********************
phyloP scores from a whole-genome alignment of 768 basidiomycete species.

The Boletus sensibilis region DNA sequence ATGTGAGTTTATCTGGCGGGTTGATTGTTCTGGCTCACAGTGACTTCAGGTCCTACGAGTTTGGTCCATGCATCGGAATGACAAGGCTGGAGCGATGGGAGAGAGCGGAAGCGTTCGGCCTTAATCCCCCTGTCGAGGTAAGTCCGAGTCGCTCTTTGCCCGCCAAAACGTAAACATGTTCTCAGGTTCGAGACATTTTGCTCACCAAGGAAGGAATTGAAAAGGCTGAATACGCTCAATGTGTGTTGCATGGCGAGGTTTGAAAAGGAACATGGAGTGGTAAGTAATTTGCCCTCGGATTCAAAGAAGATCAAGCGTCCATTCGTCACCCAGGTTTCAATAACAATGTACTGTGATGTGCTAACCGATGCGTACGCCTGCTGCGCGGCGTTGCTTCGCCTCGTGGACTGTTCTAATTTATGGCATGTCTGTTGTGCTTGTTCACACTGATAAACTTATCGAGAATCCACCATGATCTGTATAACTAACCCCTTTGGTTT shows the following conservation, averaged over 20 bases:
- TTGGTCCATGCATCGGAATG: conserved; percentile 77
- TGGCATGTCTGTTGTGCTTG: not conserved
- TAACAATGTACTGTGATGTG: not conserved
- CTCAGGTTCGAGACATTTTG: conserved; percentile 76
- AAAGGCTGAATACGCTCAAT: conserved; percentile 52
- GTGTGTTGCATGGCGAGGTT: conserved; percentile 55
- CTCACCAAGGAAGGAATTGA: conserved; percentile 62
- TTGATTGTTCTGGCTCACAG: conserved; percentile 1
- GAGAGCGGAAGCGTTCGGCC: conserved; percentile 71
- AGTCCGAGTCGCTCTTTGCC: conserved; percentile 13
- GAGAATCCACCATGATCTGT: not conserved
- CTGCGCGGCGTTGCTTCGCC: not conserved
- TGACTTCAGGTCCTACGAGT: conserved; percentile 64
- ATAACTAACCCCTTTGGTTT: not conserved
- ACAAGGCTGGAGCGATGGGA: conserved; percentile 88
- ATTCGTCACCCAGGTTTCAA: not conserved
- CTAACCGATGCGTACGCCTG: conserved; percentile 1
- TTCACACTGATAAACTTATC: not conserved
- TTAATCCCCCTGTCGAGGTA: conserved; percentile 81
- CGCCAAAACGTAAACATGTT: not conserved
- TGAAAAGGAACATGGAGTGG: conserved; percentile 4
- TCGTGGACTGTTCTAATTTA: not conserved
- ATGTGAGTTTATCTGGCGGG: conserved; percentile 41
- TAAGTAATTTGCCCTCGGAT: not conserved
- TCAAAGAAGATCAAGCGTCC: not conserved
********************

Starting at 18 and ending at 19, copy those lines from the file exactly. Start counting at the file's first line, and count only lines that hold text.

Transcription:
- ATTCGTCACCCAGGTTTCAA: not conserved
- CTAACCGATGCGTACGCCTG: conserved; percentile 1